Godzilla in Hell

There are plenty of long-running series out there, but few can match the quantity Godzilla boasts. With over 30 features to date (not counting anime projects or the upcoming Godzilla vs. Kong), the big lizard sits in rarified territory with the likes of James Bond and Zatoichi. He’s been around a while. And given the “vs” nature of so many of those sequels, it’s safe to say we’ve seen the guy get in a lot of fights. It’s also safe to say he survives most of them.

So the idea of sending him to Hell holds a lot of novelty value. The concept implicitly promises not only a look at what would happen were Godzilla to somehow die, but a tale told on a cosmic scale, free from the regular old building-stomping and lame human characters we’ve already seen a million times (okay, over 30 times).

One imagines the creators of Godzilla in Hell coming up with the idea in the first place, laughing at the silliness of it, slowly quieting down as their individual imaginations started firing off half-ideas, eyeballing each other in a cowardly showdown to not be first to say “hey, maybe we should really do it,” sighing in relief when everyone discovers they were secretly in complete agreement, laughing again, celebrating with a bit more blow, and promising each other to start work on it first thing in the morning.

And that was probably the most fun anyone had making this five-issue comic, because the beauty of Godzilla in Hell exists only before you read it. As things start getting nailed down, its inherent possibilities shrink and reality hardens: this is a character who cannot speak, doesn’t emote, has limited mobility, and can’t really be hurt. Whatever story you get out of him is going to be limited, even in Hell.

While my hypothetical of the project’s origin is completely made up, it does help to explain the comic, which eschews all but the thinnest narrative across five issues all written and drawn by different people (though each is edited by Bobby Curnow and benefited from the creative consultation of Chris Mowry). Instead of a graphic novel telling one well-planned and organized story, Godzilla’s journey through Hell is more of an impressionistic fantasy featuring a whole lot of monsters and monster asses getting kicked.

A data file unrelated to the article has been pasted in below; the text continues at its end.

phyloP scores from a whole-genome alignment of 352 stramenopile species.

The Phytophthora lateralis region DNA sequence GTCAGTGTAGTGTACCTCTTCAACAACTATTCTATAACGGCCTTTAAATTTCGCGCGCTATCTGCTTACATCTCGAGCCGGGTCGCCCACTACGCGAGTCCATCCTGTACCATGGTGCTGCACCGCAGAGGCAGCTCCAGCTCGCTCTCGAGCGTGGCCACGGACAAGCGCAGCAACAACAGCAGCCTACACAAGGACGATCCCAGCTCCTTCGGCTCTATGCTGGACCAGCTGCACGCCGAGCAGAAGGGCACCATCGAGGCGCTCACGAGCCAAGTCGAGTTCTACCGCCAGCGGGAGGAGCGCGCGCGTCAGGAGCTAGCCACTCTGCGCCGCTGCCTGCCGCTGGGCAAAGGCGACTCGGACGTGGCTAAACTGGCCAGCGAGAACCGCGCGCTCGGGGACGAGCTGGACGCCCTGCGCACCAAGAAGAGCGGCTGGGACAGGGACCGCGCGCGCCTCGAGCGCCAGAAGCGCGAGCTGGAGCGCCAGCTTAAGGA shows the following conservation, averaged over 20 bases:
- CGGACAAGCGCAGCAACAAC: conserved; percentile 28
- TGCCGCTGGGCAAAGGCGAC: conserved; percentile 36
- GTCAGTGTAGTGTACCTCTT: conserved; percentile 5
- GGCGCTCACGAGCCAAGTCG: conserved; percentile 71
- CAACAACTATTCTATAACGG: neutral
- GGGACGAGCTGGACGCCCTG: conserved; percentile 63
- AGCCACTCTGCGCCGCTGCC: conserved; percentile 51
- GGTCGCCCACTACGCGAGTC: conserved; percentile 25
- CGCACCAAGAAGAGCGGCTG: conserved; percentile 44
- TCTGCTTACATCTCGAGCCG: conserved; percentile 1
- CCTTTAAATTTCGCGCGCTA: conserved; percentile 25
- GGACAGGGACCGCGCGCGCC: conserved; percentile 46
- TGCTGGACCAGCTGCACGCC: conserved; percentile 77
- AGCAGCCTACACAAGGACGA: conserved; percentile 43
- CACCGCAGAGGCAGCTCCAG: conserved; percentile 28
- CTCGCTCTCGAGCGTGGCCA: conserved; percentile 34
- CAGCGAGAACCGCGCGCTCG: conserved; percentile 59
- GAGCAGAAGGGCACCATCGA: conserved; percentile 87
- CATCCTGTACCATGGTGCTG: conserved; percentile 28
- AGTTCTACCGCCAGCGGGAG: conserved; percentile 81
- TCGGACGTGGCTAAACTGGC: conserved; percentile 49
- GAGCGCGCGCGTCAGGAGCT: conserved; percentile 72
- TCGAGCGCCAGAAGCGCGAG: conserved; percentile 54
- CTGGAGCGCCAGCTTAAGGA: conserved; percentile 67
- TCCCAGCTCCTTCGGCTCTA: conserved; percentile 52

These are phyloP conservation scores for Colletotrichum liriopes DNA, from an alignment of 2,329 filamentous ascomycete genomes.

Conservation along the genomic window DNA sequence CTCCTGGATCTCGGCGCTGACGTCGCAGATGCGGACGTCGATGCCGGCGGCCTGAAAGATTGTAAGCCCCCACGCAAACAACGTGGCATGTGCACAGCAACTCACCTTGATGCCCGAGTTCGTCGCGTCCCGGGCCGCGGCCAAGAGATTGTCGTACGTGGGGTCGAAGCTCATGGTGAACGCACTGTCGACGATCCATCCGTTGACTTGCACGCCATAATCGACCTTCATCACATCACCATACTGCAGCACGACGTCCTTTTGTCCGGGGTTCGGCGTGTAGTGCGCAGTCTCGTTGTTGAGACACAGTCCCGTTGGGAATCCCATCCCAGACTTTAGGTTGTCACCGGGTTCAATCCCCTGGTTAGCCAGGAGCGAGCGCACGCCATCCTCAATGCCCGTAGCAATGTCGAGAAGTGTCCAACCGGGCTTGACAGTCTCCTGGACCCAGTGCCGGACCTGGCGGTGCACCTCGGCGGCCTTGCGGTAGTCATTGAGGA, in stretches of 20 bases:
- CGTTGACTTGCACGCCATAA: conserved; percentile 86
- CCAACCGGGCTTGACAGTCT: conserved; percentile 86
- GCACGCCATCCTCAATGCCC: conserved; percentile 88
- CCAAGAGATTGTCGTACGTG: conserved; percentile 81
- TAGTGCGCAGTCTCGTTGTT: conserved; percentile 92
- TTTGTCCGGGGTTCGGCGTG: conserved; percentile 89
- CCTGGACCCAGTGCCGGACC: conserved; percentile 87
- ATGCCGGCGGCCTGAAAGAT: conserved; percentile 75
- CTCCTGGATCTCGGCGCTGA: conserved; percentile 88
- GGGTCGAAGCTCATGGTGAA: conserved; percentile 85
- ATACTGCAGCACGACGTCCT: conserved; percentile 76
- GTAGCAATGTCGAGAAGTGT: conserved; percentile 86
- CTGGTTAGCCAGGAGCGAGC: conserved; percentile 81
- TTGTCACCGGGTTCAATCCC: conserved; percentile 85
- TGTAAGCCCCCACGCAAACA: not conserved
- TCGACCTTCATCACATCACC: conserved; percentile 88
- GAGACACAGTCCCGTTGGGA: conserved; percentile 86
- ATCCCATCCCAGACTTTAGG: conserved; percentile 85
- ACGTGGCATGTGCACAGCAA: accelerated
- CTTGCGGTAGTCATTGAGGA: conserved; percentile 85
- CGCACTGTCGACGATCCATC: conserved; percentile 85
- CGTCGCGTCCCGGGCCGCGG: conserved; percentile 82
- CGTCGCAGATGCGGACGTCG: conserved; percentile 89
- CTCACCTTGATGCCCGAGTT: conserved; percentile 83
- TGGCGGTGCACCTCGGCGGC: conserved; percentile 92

The book is good and silly right off the bat as issue one opens with Godzilla simply falling into Hell and seeing a gigantic plaque proclaiming Dante’s “Abandon All Hope, Ye Who Enter Here.” Maybe Godzilla can read. Maybe he just hates things that are bigger than him. Either way, he immediately destroys it and walks away from the wreckage, taking his first of many (many many) steps through the afterlife. Even while dead and confused, his immediate instinct is to break things.

Godzilla confronts many foes in Hell. Demons, Angels, a giant mountain that might be God. But he tussles with many demons in familiar kaiju form as well. Obviously Rodan and Ghidorah show up, but more obscure, fan-favorite baddies appear as well like Destoroyah, Anguirus and SpaceGodzilla. In fact, we learn in Issue Three that a battle with SpaceGodzilla is what killed Godzilla in the first place (well, they create a blast that blows up the entire planet, so if you were ever wondering what it would take to kill Godzilla once and for all, the news isn’t optimistic). Each issue is radically different from the last, but almost all involve a battle of some sort.

Because each issue is so different, they each feature different highlights. Issue Two for instance, has the benefit of narration, written in dramatic script like heavy metal lyrics. The idea of a silent comic is cool, but a little help goes a long way. Issue Five might be the busiest, as Godzilla allows himself to be eaten by a bunch of winged Hellbeasts who all become little Godzillas and help him reform strong enough to murder God or Satan or whoever is keeping him from resurrecting himself—which he does, ending the book emerging from the ocean, implying Godzilla not only brought himself back to life but the entire planet along with him. Is there a panel where we humans thank him for restoring our puny lives? No, of course there isn’t.

Due to the book’s impressionistic simplicity, some fraction of its draw goes unanswered. Hell doesn’t make a ton of sense as a setting, which limits how exciting it is overall. Godzilla’s feelings about the place go unexplored. The battles themselves are short and almost enter the realm of perfunctory.

Nevertheless, it’s fun to see Godzilla in such a different situation after watching him stomp so many cities. And if anyone is looking for great images to airbrush onto their panel van, you’ll find an infinite amount of inspiration here.

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